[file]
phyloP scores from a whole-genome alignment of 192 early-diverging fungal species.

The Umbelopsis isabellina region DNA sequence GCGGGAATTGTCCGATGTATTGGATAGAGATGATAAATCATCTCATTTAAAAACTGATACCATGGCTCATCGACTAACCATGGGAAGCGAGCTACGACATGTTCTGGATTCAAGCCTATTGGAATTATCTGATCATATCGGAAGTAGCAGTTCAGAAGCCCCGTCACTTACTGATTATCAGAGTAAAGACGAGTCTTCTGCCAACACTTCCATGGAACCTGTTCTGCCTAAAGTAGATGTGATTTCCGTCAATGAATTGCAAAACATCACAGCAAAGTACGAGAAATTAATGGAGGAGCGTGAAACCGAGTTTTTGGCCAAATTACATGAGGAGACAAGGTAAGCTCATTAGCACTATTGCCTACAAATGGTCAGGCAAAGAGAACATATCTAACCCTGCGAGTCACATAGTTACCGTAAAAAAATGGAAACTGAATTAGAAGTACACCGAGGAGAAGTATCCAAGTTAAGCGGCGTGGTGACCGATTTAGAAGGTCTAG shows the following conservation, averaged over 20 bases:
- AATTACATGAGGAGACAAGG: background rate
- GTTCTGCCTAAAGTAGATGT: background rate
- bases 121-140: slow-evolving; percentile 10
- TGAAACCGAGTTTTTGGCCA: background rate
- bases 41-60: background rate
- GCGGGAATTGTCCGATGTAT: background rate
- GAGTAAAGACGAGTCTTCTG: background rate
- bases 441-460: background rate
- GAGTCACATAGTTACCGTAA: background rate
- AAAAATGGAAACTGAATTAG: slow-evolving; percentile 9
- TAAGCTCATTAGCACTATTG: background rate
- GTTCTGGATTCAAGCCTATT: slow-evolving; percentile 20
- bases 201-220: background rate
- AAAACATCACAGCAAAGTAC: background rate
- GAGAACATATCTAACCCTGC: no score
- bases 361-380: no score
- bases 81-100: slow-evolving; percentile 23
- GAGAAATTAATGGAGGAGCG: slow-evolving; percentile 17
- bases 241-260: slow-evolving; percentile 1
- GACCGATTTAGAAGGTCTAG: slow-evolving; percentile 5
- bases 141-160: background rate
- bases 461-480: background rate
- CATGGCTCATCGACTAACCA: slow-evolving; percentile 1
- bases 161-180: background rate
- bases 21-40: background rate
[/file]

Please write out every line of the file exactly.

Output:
phyloP scores from a whole-genome alignment of 192 early-diverging fungal species.

The Umbelopsis isabellina region DNA sequence GCGGGAATTGTCCGATGTATTGGATAGAGATGATAAATCATCTCATTTAAAAACTGATACCATGGCTCATCGACTAACCATGGGAAGCGAGCTACGACATGTTCTGGATTCAAGCCTATTGGAATTATCTGATCATATCGGAAGTAGCAGTTCAGAAGCCCCGTCACTTACTGATTATCAGAGTAAAGACGAGTCTTCTGCCAACACTTCCATGGAACCTGTTCTGCCTAAAGTAGATGTGATTTCCGTCAATGAATTGCAAAACATCACAGCAAAGTACGAGAAATTAATGGAGGAGCGTGAAACCGAGTTTTTGGCCAAATTACATGAGGAGACAAGGTAAGCTCATTAGCACTATTGCCTACAAATGGTCAGGCAAAGAGAACATATCTAACCCTGCGAGTCACATAGTTACCGTAAAAAAATGGAAACTGAATTAGAAGTACACCGAGGAGAAGTATCCAAGTTAAGCGGCGTGGTGACCGATTTAGAAGGTCTAG shows the following conservation, averaged over 20 bases:
- AATTACATGAGGAGACAAGG: background rate
- GTTCTGCCTAAAGTAGATGT: background rate
- bases 121-140: slow-evolving; percentile 10
- TGAAACCGAGTTTTTGGCCA: background rate
- bases 41-60: background rate
- GCGGGAATTGTCCGATGTAT: background rate
- GAGTAAAGACGAGTCTTCTG: background rate
- bases 441-460: background rate
- GAGTCACATAGTTACCGTAA: background rate
- AAAAATGGAAACTGAATTAG: slow-evolving; percentile 9
- TAAGCTCATTAGCACTATTG: background rate
- GTTCTGGATTCAAGCCTATT: slow-evolving; percentile 20
- bases 201-220: background rate
- AAAACATCACAGCAAAGTAC: background rate
- GAGAACATATCTAACCCTGC: no score
- bases 361-380: no score
- bases 81-100: slow-evolving; percentile 23
- GAGAAATTAATGGAGGAGCG: slow-evolving; percentile 17
- bases 241-260: slow-evolving; percentile 1
- GACCGATTTAGAAGGTCTAG: slow-evolving; percentile 5
- bases 141-160: background rate
- bases 461-480: background rate
- CATGGCTCATCGACTAACCA: slow-evolving; percentile 1
- bases 161-180: background rate
- bases 21-40: background rate